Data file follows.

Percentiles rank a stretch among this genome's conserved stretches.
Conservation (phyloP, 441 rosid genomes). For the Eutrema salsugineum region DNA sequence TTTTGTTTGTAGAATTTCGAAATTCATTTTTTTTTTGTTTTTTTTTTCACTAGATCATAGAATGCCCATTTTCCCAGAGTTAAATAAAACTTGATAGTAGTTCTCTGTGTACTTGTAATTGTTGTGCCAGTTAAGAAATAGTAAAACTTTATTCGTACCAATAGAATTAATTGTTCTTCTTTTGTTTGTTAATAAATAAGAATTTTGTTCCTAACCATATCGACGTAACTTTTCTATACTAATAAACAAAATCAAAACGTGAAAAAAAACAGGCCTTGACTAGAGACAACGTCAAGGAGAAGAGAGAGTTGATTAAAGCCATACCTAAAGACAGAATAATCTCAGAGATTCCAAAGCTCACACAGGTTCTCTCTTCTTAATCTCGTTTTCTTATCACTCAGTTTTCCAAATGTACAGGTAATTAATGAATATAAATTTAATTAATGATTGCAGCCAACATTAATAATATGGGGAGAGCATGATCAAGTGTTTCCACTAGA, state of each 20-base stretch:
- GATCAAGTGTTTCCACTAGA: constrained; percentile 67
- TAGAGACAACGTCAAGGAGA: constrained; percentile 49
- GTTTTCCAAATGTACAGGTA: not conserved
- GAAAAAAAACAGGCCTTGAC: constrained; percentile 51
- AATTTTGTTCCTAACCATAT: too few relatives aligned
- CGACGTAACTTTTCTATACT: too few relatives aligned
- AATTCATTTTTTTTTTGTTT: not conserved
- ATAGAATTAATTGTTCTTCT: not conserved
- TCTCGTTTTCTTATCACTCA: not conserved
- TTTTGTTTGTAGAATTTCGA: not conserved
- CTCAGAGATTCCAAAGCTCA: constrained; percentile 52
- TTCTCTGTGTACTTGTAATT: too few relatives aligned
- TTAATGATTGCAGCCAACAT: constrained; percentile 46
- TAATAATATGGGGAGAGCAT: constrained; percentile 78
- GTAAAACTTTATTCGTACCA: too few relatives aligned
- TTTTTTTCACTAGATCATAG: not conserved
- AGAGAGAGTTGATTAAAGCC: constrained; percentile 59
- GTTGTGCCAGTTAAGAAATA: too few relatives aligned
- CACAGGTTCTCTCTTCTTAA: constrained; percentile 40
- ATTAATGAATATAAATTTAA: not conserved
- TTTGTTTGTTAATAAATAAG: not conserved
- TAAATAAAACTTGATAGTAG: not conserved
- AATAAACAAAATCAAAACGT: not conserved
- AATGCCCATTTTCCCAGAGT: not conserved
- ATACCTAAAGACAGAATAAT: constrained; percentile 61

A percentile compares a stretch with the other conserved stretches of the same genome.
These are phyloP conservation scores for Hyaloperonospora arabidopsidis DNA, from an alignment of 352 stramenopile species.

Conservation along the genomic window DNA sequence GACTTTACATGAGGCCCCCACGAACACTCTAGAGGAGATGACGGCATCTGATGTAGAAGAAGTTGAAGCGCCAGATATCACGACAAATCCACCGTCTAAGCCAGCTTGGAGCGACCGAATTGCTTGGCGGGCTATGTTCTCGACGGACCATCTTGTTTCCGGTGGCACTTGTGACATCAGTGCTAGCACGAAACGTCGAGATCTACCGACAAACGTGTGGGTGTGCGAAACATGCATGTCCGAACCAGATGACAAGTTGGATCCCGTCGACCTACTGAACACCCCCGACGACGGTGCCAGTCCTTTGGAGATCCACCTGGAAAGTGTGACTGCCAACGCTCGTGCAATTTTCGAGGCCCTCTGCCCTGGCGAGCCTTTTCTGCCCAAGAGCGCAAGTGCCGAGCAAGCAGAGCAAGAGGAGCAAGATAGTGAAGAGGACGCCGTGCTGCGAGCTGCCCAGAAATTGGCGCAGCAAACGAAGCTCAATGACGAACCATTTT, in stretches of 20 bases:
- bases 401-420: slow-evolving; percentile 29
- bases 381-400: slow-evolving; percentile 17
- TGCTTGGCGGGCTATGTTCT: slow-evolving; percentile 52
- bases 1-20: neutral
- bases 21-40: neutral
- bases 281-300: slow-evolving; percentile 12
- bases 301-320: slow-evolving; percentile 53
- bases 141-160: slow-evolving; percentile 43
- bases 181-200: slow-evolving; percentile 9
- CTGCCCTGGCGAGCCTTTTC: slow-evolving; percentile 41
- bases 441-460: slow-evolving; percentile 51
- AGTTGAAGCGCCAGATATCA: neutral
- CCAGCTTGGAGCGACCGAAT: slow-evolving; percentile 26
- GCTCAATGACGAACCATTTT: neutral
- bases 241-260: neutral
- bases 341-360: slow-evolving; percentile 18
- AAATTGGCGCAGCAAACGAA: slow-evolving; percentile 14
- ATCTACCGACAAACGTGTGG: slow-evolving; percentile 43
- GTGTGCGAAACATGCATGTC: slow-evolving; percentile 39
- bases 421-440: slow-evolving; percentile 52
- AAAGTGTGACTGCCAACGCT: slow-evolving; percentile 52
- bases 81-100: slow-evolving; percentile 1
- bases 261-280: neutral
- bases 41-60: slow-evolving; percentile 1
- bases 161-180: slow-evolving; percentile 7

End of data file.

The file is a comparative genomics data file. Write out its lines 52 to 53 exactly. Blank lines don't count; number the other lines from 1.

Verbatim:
- bases 81-100: slow-evolving; percentile 1
- bases 261-280: neutral